By BEN WHITE and TARINI PARTI | 4/28/13 2:29 PM EDT
Call them the debt crisis dissenters.
The two parties are miles apart on how to cut the deficit and national debt: Republicans want to slash spending even more. Democrats want to raise revenue.
And then there are the other Democrats — the ones who reject the entire premise of the current high-stakes fiscal fight. There’s no short-term deficit problem, they say, and there isn’t even an urgent debt crisis that requires immediate attention. This group could make it even harder for President Barack Obama to strike a grand bargain because they increasingly see no immediate need for either new spending cuts or significantly more revenue, both of which they say could further slow the economy.
These Democrats and their intellectual allies once occupied the political fringes, pushed aside by more moderate members who supported both immediate spending cuts and long-term entitlement reforms along with higher taxes.
But aided by a pile of recent data suggesting the deficit is already shrinking significantly and current spending cuts are slowing the economy, more Democrats such as Virginia Sen. Tim Kaine and Maryland Rep. Chris Van Hollen are coming around to the point of view that fiscal austerity, in all its forms, is more the problem than the solution.
This group got a huge boost this month with the very public demolition of a sacred text of the austerity movement, the 2010 paper by a pair of Harvard professors arguing that once debt exceeds 90 percent of a country’s gross domestic product, it crushes economic growth.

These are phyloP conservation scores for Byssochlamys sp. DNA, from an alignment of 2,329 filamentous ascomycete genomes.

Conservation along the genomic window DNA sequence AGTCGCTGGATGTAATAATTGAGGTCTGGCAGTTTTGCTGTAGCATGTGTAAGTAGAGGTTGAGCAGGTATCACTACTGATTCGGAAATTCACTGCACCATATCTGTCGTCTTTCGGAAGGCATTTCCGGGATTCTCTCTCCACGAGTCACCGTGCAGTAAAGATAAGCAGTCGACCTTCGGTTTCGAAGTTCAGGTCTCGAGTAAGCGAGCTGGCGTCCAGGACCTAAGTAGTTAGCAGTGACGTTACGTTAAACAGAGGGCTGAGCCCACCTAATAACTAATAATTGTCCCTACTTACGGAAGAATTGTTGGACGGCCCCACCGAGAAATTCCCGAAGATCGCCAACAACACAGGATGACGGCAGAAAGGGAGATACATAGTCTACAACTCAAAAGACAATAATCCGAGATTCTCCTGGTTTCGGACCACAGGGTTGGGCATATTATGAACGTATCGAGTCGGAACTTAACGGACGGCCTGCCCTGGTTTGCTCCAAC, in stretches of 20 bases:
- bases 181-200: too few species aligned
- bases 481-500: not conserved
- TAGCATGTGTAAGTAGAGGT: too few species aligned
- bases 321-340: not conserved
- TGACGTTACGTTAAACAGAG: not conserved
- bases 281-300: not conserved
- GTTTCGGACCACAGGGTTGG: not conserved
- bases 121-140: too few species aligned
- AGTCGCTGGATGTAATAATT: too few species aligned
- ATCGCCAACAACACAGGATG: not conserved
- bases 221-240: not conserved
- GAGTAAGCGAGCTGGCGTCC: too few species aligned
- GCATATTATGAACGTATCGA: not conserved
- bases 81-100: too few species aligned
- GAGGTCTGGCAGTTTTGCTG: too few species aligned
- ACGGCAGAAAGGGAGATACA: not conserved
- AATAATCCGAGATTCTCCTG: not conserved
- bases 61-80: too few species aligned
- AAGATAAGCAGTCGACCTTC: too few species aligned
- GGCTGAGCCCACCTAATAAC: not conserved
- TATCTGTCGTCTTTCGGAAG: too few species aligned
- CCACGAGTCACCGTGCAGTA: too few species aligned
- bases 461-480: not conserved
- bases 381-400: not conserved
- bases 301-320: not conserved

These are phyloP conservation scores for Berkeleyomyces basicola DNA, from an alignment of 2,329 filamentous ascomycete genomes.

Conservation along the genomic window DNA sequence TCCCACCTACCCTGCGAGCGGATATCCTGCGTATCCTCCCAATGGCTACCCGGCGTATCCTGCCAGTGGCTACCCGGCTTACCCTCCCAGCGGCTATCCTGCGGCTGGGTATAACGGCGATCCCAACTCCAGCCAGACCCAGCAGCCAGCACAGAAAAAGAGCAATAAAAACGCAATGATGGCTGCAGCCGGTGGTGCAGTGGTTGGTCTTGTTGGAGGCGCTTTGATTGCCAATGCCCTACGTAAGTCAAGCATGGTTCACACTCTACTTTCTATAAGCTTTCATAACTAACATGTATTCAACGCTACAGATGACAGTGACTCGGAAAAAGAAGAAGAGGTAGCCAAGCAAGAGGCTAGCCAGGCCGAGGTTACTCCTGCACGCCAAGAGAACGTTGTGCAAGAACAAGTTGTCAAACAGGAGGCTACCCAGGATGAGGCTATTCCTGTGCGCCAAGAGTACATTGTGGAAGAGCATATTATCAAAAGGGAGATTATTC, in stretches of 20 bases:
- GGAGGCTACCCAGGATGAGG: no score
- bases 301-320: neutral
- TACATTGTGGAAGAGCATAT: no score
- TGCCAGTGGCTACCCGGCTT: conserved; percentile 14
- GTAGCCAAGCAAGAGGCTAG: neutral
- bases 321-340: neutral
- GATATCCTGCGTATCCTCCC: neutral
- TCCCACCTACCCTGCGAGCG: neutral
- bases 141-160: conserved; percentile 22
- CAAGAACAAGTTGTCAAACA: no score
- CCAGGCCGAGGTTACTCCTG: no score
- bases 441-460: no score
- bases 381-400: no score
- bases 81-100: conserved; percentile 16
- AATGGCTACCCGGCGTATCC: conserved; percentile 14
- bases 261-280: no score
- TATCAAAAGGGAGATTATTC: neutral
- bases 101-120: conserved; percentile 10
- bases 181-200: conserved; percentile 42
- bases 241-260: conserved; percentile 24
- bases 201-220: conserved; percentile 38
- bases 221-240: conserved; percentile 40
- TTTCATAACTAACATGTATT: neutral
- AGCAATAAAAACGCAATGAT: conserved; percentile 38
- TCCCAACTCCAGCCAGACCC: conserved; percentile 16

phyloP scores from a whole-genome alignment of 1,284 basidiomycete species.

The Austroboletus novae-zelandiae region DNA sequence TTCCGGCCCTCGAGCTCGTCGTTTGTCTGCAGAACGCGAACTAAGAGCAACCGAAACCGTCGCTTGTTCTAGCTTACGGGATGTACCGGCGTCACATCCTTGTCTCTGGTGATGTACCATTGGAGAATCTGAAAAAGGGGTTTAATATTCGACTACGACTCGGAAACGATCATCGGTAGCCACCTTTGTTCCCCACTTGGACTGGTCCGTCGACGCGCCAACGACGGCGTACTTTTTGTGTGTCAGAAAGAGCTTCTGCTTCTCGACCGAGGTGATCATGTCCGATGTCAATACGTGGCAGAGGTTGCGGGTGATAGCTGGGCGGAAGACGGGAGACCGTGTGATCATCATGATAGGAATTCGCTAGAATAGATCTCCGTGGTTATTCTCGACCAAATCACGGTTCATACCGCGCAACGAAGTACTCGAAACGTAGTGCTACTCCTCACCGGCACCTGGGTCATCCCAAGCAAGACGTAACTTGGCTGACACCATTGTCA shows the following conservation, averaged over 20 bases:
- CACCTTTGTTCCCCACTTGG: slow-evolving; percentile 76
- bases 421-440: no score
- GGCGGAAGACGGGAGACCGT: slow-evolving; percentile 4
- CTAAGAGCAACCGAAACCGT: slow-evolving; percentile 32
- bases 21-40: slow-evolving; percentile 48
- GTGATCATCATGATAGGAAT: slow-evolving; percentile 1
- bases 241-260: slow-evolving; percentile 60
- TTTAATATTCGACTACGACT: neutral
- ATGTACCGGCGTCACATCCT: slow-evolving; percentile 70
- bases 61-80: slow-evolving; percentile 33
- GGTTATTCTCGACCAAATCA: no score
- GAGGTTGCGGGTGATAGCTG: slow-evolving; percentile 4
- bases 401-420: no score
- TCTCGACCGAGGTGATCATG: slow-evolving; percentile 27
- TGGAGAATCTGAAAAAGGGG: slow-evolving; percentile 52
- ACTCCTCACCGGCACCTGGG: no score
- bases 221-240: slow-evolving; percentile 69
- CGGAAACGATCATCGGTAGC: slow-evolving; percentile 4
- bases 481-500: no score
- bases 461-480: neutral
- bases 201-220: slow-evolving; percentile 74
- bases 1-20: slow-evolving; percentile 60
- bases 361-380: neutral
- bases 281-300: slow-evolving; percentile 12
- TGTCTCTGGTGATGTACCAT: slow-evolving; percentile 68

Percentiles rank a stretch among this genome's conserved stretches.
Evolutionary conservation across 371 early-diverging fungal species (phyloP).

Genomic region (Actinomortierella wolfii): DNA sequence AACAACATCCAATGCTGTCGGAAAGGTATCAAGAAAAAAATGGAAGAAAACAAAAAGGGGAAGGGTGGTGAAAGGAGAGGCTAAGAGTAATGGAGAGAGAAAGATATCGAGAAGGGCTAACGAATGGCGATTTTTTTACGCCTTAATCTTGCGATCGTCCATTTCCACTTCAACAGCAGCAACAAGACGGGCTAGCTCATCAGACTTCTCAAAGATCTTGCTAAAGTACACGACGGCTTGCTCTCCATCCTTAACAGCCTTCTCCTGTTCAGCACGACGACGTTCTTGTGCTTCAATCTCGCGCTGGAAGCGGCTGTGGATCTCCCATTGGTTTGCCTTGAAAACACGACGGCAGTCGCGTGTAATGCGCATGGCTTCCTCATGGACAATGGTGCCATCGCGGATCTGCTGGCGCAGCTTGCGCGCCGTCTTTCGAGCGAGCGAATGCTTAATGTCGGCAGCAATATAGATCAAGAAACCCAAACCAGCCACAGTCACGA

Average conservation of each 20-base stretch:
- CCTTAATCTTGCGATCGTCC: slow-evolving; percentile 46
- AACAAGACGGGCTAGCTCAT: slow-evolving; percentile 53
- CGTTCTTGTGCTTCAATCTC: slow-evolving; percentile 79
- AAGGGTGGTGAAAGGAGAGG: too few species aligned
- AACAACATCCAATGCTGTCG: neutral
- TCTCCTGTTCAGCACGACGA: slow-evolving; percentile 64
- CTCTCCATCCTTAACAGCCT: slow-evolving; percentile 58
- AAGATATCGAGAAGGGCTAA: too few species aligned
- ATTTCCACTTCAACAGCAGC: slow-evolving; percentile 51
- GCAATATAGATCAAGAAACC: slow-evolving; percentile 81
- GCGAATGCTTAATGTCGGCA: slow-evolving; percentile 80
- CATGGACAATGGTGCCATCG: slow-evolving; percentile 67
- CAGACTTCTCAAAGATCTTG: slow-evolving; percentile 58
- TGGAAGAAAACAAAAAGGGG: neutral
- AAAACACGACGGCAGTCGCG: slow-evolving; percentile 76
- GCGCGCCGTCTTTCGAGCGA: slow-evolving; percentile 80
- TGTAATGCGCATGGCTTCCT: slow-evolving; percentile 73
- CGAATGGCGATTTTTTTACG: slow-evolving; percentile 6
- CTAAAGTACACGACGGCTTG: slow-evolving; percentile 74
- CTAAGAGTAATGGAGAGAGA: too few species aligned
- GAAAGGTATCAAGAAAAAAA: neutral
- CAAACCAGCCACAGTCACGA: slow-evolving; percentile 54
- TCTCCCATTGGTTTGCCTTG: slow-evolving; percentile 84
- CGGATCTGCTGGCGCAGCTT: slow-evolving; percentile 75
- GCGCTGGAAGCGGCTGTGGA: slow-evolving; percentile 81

Turns out that’s not what the research really showed. The original findings were skewed by a spreadsheet error, among other mistakes, and it’s helping shift the manner in which even middle-of-the-road Democrats talk about debt and deficits.
“Trying to just land on the debt too quickly would really harm the economy; I’m convinced of that,” Kaine, hardly a wild-eyed liberal, said in an interview. “Jobs and growth should be No. 1. Economic growth is the best anti-deficit strategy.”
And the intellectual shift away from austerity is not just coming from the left.
The conservative American Enterprise Institute issued a paper last week saying Congress has already achieved enough deficit reduction for now. Other organizations not typically associated with free-spending liberalism, including the International Monetary Fund and Goldman Sachs, have cautioned that the austerity movement — which favors rapid reduction of national debt — may be worsening Europe’s economic problems and slowing down the U.S. recovery, as well.
“American fiscal austerity has been moderate and probably, at the current pace of deficit reduction of about $300 billion per year over the next half decade, has proceeded far enough for now,” AEI scholar John Makin wrote last week.
To read entire story, click here.